6. Namiki, S., Dickinson, M. H., Wong, A. M., Korff, W. & Card, G. M. The functional organization of descending sensory-motor pathways in Drosophila. eLife 7, e34272 (2018).

    PubMed  PubMed Central  Article  Google Scholar 

  7. Behbahani, A. H., Palmer, E. H., Corfas, R. A. & Dickinson, M. H. Drosophila re-zero their path integrator at the center of a fictive food patch. Curr. Biol. 31, 4534–4546.e5 (2021).

    CAS  PubMed  Article  Google Scholar 

  8. Kim, I. S. & Dickinson, M. H. Idiothetic path integration in the fruit fly Drosophila melanogaster. Curr. Biol. 27, 2227–2238 e3 (2017).

    CAS  PubMed  Article  Google Scholar 

  9. Müller, M. & Wehner, R. Path integration in desert ants, Cataglyphis fortis. Proc. Natl Acad. Sci. USA 85, 5287–5290 (1988).

    ADS  PubMed  PubMed Central  Article  Google Scholar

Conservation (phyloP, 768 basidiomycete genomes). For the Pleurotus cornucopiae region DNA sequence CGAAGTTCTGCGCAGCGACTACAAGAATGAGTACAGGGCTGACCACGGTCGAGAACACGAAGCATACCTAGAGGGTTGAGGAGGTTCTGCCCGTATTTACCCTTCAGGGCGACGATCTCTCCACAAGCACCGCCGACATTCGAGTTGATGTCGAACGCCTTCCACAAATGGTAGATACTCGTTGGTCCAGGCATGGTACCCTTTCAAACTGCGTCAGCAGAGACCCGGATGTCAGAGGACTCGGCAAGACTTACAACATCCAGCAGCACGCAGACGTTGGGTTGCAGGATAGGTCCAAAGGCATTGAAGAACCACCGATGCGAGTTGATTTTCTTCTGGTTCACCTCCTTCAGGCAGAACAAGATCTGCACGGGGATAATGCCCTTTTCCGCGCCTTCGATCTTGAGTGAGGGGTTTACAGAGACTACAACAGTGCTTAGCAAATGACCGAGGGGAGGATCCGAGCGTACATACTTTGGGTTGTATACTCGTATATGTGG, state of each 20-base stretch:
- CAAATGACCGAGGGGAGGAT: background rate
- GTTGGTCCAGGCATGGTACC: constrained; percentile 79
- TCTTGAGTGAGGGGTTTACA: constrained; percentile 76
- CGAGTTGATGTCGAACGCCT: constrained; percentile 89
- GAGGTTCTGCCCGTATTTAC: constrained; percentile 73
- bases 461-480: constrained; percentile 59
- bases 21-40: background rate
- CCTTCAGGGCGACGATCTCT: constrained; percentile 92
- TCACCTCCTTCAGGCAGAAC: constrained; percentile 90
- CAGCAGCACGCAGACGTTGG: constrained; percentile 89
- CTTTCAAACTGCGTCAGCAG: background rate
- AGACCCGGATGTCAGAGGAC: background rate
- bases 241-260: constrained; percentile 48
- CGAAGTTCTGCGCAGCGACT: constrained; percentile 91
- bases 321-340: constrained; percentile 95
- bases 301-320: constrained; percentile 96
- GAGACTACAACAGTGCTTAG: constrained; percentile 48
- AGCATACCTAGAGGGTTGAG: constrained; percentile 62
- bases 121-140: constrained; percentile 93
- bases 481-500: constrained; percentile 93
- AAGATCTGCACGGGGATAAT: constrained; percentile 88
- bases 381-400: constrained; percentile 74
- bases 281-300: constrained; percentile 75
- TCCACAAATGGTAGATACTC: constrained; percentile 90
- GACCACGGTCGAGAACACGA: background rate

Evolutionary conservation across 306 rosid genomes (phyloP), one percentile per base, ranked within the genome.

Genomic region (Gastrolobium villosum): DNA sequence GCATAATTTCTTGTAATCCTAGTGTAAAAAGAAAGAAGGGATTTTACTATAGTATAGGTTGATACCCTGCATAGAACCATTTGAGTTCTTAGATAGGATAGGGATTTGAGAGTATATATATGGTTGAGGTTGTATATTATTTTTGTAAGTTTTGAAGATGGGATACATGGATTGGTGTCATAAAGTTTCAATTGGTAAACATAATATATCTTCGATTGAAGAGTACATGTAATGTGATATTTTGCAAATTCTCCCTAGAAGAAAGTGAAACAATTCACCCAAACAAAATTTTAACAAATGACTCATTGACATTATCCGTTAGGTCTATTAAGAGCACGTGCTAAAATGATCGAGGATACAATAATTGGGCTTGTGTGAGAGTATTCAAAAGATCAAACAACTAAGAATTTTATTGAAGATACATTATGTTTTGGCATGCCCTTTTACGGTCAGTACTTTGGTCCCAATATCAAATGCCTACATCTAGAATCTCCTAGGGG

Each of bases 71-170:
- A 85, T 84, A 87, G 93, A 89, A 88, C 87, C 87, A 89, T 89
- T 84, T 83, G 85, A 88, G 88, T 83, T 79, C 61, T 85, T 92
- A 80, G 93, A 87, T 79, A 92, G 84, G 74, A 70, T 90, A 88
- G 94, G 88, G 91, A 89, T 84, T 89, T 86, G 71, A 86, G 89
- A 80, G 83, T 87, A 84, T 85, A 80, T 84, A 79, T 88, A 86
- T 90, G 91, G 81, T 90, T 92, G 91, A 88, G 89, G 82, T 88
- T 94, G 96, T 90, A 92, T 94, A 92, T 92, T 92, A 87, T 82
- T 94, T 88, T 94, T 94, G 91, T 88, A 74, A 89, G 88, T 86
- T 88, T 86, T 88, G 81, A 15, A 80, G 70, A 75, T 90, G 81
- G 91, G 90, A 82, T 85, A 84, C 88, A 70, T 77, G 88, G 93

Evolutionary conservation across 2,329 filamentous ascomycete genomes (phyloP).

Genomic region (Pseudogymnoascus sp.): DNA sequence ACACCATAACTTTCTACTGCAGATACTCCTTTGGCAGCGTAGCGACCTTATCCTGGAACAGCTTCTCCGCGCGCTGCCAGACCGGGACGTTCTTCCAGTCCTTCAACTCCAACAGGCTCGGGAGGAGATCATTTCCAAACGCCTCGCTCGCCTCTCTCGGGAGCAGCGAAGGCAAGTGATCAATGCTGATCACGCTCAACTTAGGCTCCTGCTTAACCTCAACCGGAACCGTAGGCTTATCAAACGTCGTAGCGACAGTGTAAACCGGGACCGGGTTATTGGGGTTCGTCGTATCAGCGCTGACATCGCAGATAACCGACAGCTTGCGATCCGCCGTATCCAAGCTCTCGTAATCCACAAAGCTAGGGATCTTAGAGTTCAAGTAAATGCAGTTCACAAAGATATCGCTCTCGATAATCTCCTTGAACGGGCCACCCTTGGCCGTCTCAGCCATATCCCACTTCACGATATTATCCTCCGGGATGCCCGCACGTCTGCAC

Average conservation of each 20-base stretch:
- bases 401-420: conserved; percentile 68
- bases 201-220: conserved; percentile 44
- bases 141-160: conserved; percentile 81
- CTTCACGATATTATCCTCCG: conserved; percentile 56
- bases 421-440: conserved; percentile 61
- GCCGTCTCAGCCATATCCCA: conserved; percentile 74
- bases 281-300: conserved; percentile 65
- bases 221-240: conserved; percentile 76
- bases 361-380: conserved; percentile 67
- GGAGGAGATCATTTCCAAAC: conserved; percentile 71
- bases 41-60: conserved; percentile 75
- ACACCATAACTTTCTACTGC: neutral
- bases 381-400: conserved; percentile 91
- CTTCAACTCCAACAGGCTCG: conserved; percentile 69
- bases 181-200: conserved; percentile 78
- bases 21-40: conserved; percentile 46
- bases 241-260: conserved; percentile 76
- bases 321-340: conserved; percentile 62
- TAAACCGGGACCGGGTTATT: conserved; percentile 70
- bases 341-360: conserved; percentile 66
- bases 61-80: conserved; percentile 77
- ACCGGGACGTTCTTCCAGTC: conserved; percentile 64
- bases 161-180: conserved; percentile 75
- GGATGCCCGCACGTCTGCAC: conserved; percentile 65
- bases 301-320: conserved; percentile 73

10. Esch, H. & Burns, J. Distance estimation by foraging honeybees. J. Exp. Biol. 199, 155–162 (1996).

    CAS  PubMed  Article  Google Scholar 

  11. Ronacher, B. Path integration as the basic navigation mechanism of the desert ant Cataglyphis fortis (Forel, 1902) (Hymenoptera: Formicidae). Myrmecol. News 11, 53–62 (2008).

    Google Scholar 

  12. Corfas, R. A., Sharma, T. & Dickinson, M. H. Diverse food-sensing neurons trigger idiothetic local search in Drosophila. Curr. Biol. 29, 1660–1668.e4 (2019).

    CAS  PubMed  PubMed Central  Article  Google Scholar 

  13. Ronacher, B. D. & Wehner, R. Desert ants Cataglyphis fortis use self-induced optic flow to measure distance travelled. J. Comp. Physiol. A 177, 21–27 (1995).

    Article  Google Scholar 

  14. Schöne, H. Optokinetic speed control and estimation of travel distance in walking honeybees. J. Comp. Physiol. A 179, 587–592 (1996).

    ADS  Google Scholar 

  15. Wittlinger, M., Wehner, R. & Wolf, H. The ant odometer: stepping on stilts and stumps. Science 312, 1965–1967 (2006).